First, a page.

Americans took far more prebiotics and probiotics in 2018 than in preceding years, and this marked increase in the use of supplements and other products was likely motivated by a growing public interest in gut microbiome health, according to researchers with the National Institutes of Health.
The study, published April 23 in Gastroenterology, reported that one in 20 U.S. citizens have used non-food probiotics, prebiotics or synbiotics in the past 30 days. Prebiotics are similar to dietary fiber, as these non-digestible foods encourage the growth of beneficial bacteria in one's colon. Synbiotic products are made up of both prebiotics and probiotics that act in a synergistic way.
The uptick in consumption of probiotics, or live microorganisms commonly found in kombucha, pickles, yogurt and other foods, is particularly notable. The bacteria in probiotic foods and supplements differ from harmful bacteria that cause infections; in fact, they can help the digestive health of humans get back on track by creating a barrier against damaging microorganisms. Most people bought and consumed probiotics, prebiotics and synbiotics without guidance from a health care provider, with over 65% of users opting to take dietary supplements of their own accord.
Probiotics are often touted as a way to remedy indigestion and are prescribed by doctors to offset microbiome imbalances in people's bodies after they take antibiotics, which can cause diarrhea. The global market for probiotics reached nearly $50 billion in 2018 and is continuing to grow, largely thanks to consumers who are self-motivated to buy supplements for their digestive health, said Ashley Vargas, a registered dietitian nutritionist and corresponding author of the paper.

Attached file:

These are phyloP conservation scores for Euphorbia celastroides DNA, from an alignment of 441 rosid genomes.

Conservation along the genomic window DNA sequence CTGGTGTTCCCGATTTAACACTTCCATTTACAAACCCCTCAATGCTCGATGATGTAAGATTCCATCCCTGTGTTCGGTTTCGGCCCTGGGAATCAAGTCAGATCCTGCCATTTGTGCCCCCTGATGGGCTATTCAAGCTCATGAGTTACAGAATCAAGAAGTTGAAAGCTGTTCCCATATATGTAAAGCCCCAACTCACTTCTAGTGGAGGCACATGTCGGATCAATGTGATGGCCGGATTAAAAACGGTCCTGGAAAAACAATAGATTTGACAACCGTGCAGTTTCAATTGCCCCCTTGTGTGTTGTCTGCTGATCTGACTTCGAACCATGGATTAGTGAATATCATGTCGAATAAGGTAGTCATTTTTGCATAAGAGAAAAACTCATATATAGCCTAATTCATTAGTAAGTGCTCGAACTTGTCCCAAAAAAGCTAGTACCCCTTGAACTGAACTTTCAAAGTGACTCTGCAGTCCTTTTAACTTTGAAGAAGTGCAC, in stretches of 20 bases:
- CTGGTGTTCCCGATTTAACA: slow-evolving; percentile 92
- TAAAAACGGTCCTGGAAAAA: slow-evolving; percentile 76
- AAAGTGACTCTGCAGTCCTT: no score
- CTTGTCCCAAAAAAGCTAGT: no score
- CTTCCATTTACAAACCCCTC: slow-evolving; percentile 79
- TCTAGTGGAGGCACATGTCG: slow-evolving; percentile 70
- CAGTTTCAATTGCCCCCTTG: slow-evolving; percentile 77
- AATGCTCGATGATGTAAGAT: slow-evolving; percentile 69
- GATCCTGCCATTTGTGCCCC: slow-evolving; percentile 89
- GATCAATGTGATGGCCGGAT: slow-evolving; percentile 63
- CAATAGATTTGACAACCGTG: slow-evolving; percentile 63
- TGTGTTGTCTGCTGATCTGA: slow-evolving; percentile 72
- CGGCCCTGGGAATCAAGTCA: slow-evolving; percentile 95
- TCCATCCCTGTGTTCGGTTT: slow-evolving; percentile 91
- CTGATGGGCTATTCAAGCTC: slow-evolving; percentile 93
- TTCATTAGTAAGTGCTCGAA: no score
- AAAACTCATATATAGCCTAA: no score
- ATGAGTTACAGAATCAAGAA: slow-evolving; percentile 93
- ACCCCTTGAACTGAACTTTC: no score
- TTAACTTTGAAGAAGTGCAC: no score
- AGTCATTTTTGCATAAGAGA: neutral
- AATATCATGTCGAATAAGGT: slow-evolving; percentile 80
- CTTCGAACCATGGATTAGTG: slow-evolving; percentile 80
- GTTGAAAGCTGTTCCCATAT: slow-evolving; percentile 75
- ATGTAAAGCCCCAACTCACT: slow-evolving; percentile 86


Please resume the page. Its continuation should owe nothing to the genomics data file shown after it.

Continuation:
"I grew up in the suburbs of Detroit, Michigan and my mother used to take us to the 'health food store' pretty often. I recall being excited about chewing on sweet licorice root and being fascinated by the array of products that seemed to mimic the uses of medicines at our local pharmacy," Vargas told The Academic Times. Her early childhood experiences kindled an interest in how health is moderated by diet and dietary supplements.
Today, Vargas studies precision nutrition, a personalized approach to diet. This nutrition approach takes into account factors that vary with every person, including one's gut microbiome, or the microorganisms and bacteria present in the digestive tract.
Vargas and her colleagues examined data from a national survey on health and nutrition, then used text mining to identify prebiotics, probiotics or synbiotics in product labels and ingredient lists. The survey was designed to be nationally representative of all U.S. citizens who are not currently in the military, prisons, mental facilities or assisted living facilities.
The team supplemented the survey data with in-person questionnaires on demographics, dietary supplements and prescription medications. One key question asked if a supplement was prescribed by a health provider or if the respondent decided to take it voluntarily. Other questions asked about ethnicity, age and diet quality.